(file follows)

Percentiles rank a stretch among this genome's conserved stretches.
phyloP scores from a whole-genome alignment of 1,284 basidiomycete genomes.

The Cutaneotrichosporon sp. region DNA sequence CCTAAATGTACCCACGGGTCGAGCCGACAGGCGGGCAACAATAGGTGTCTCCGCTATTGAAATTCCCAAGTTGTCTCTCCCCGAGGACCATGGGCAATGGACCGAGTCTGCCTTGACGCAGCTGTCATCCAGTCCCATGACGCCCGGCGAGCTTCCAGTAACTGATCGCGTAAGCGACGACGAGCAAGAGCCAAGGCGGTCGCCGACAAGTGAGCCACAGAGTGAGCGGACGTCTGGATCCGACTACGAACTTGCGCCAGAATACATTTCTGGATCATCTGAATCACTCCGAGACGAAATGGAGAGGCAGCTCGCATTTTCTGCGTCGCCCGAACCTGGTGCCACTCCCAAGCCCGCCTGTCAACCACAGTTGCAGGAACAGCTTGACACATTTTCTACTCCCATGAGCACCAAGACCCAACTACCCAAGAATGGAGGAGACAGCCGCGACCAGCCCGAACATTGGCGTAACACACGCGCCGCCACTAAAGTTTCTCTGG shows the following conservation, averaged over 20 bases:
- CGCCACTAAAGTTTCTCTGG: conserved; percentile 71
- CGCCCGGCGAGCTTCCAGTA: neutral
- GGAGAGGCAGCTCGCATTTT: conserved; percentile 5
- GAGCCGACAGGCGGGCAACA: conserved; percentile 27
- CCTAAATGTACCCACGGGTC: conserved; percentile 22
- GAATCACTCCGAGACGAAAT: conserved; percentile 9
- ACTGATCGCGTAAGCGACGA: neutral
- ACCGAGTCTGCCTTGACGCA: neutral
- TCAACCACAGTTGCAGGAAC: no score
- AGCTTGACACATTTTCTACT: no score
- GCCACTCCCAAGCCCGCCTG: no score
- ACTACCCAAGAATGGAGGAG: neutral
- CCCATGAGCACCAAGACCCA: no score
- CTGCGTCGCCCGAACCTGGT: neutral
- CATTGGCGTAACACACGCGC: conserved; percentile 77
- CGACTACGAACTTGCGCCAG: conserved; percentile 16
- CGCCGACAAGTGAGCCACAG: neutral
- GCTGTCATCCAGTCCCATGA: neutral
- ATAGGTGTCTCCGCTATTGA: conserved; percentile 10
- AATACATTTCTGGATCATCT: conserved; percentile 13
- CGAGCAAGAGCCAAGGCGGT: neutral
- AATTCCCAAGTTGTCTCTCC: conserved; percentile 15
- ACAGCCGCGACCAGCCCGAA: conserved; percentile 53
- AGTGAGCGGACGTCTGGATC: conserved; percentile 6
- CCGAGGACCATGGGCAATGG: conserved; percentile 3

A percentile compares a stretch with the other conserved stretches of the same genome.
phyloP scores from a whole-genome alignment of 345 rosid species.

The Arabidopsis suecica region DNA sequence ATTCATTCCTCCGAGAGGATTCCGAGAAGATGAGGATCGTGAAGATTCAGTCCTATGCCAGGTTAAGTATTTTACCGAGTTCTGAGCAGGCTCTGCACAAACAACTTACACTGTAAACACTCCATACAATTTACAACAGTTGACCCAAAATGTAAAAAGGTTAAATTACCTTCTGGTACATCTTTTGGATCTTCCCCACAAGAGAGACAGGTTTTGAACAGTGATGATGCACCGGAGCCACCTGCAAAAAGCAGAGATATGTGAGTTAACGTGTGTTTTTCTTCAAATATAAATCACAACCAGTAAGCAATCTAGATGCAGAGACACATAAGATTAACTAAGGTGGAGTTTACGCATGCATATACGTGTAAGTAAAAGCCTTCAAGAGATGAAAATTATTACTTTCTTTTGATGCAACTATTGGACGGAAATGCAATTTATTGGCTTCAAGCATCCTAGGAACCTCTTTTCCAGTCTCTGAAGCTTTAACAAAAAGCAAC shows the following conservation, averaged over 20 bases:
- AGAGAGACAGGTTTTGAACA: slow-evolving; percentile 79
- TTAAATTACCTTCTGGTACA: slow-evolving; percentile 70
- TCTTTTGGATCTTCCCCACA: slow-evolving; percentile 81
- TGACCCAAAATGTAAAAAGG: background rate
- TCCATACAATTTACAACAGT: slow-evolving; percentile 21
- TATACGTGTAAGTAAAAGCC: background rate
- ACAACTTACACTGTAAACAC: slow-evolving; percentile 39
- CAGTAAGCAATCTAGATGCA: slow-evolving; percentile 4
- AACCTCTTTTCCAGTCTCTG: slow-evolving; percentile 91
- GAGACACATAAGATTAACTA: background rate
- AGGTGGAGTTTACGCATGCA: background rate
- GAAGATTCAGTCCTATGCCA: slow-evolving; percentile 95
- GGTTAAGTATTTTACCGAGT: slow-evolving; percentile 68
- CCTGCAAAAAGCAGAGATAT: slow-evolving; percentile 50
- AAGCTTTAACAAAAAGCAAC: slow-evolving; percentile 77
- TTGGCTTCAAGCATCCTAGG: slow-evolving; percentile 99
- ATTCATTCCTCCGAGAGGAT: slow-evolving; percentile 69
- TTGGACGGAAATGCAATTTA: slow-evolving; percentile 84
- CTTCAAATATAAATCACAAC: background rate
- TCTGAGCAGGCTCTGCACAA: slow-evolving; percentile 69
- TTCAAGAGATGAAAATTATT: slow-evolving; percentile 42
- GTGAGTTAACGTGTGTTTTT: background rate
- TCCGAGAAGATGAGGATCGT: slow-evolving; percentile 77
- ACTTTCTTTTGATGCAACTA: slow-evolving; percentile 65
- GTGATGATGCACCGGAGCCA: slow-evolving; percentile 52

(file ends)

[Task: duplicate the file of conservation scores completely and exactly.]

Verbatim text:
Percentiles rank a stretch among this genome's conserved stretches.
phyloP scores from a whole-genome alignment of 1,284 basidiomycete genomes.

The Cutaneotrichosporon sp. region DNA sequence CCTAAATGTACCCACGGGTCGAGCCGACAGGCGGGCAACAATAGGTGTCTCCGCTATTGAAATTCCCAAGTTGTCTCTCCCCGAGGACCATGGGCAATGGACCGAGTCTGCCTTGACGCAGCTGTCATCCAGTCCCATGACGCCCGGCGAGCTTCCAGTAACTGATCGCGTAAGCGACGACGAGCAAGAGCCAAGGCGGTCGCCGACAAGTGAGCCACAGAGTGAGCGGACGTCTGGATCCGACTACGAACTTGCGCCAGAATACATTTCTGGATCATCTGAATCACTCCGAGACGAAATGGAGAGGCAGCTCGCATTTTCTGCGTCGCCCGAACCTGGTGCCACTCCCAAGCCCGCCTGTCAACCACAGTTGCAGGAACAGCTTGACACATTTTCTACTCCCATGAGCACCAAGACCCAACTACCCAAGAATGGAGGAGACAGCCGCGACCAGCCCGAACATTGGCGTAACACACGCGCCGCCACTAAAGTTTCTCTGG shows the following conservation, averaged over 20 bases:
- CGCCACTAAAGTTTCTCTGG: conserved; percentile 71
- CGCCCGGCGAGCTTCCAGTA: neutral
- GGAGAGGCAGCTCGCATTTT: conserved; percentile 5
- GAGCCGACAGGCGGGCAACA: conserved; percentile 27
- CCTAAATGTACCCACGGGTC: conserved; percentile 22
- GAATCACTCCGAGACGAAAT: conserved; percentile 9
- ACTGATCGCGTAAGCGACGA: neutral
- ACCGAGTCTGCCTTGACGCA: neutral
- TCAACCACAGTTGCAGGAAC: no score
- AGCTTGACACATTTTCTACT: no score
- GCCACTCCCAAGCCCGCCTG: no score
- ACTACCCAAGAATGGAGGAG: neutral
- CCCATGAGCACCAAGACCCA: no score
- CTGCGTCGCCCGAACCTGGT: neutral
- CATTGGCGTAACACACGCGC: conserved; percentile 77
- CGACTACGAACTTGCGCCAG: conserved; percentile 16
- CGCCGACAAGTGAGCCACAG: neutral
- GCTGTCATCCAGTCCCATGA: neutral
- ATAGGTGTCTCCGCTATTGA: conserved; percentile 10
- AATACATTTCTGGATCATCT: conserved; percentile 13
- CGAGCAAGAGCCAAGGCGGT: neutral
- AATTCCCAAGTTGTCTCTCC: conserved; percentile 15
- ACAGCCGCGACCAGCCCGAA: conserved; percentile 53
- AGTGAGCGGACGTCTGGATC: conserved; percentile 6
- CCGAGGACCATGGGCAATGG: conserved; percentile 3

A percentile compares a stretch with the other conserved stretches of the same genome.
phyloP scores from a whole-genome alignment of 345 rosid species.

The Arabidopsis suecica region DNA sequence ATTCATTCCTCCGAGAGGATTCCGAGAAGATGAGGATCGTGAAGATTCAGTCCTATGCCAGGTTAAGTATTTTACCGAGTTCTGAGCAGGCTCTGCACAAACAACTTACACTGTAAACACTCCATACAATTTACAACAGTTGACCCAAAATGTAAAAAGGTTAAATTACCTTCTGGTACATCTTTTGGATCTTCCCCACAAGAGAGACAGGTTTTGAACAGTGATGATGCACCGGAGCCACCTGCAAAAAGCAGAGATATGTGAGTTAACGTGTGTTTTTCTTCAAATATAAATCACAACCAGTAAGCAATCTAGATGCAGAGACACATAAGATTAACTAAGGTGGAGTTTACGCATGCATATACGTGTAAGTAAAAGCCTTCAAGAGATGAAAATTATTACTTTCTTTTGATGCAACTATTGGACGGAAATGCAATTTATTGGCTTCAAGCATCCTAGGAACCTCTTTTCCAGTCTCTGAAGCTTTAACAAAAAGCAAC shows the following conservation, averaged over 20 bases:
- AGAGAGACAGGTTTTGAACA: slow-evolving; percentile 79
- TTAAATTACCTTCTGGTACA: slow-evolving; percentile 70
- TCTTTTGGATCTTCCCCACA: slow-evolving; percentile 81
- TGACCCAAAATGTAAAAAGG: background rate
- TCCATACAATTTACAACAGT: slow-evolving; percentile 21
- TATACGTGTAAGTAAAAGCC: background rate
- ACAACTTACACTGTAAACAC: slow-evolving; percentile 39
- CAGTAAGCAATCTAGATGCA: slow-evolving; percentile 4
- AACCTCTTTTCCAGTCTCTG: slow-evolving; percentile 91
- GAGACACATAAGATTAACTA: background rate
- AGGTGGAGTTTACGCATGCA: background rate
- GAAGATTCAGTCCTATGCCA: slow-evolving; percentile 95
- GGTTAAGTATTTTACCGAGT: slow-evolving; percentile 68
- CCTGCAAAAAGCAGAGATAT: slow-evolving; percentile 50
- AAGCTTTAACAAAAAGCAAC: slow-evolving; percentile 77
- TTGGCTTCAAGCATCCTAGG: slow-evolving; percentile 99
- ATTCATTCCTCCGAGAGGAT: slow-evolving; percentile 69
- TTGGACGGAAATGCAATTTA: slow-evolving; percentile 84
- CTTCAAATATAAATCACAAC: background rate
- TCTGAGCAGGCTCTGCACAA: slow-evolving; percentile 69
- TTCAAGAGATGAAAATTATT: slow-evolving; percentile 42
- GTGAGTTAACGTGTGTTTTT: background rate
- TCCGAGAAGATGAGGATCGT: slow-evolving; percentile 77
- ACTTTCTTTTGATGCAACTA: slow-evolving; percentile 65
- GTGATGATGCACCGGAGCCA: slow-evolving; percentile 52